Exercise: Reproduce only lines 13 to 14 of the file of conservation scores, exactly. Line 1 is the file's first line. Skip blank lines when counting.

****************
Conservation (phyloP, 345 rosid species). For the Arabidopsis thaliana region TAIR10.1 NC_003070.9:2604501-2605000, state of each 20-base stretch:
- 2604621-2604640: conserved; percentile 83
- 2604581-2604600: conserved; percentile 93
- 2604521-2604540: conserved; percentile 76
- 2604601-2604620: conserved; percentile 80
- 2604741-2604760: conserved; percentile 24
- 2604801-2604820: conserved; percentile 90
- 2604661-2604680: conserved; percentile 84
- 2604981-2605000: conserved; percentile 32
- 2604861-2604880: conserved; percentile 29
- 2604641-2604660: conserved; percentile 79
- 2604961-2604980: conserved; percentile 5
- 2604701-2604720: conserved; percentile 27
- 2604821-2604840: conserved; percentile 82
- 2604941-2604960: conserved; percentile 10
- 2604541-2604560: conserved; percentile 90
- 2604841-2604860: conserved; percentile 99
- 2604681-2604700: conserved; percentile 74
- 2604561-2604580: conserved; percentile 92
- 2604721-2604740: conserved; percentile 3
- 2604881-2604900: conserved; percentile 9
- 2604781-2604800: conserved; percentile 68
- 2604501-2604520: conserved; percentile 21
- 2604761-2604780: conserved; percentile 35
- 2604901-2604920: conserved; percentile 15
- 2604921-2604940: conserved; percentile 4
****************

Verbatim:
- 2604701-2604720: conserved; percentile 27
- 2604821-2604840: conserved; percentile 82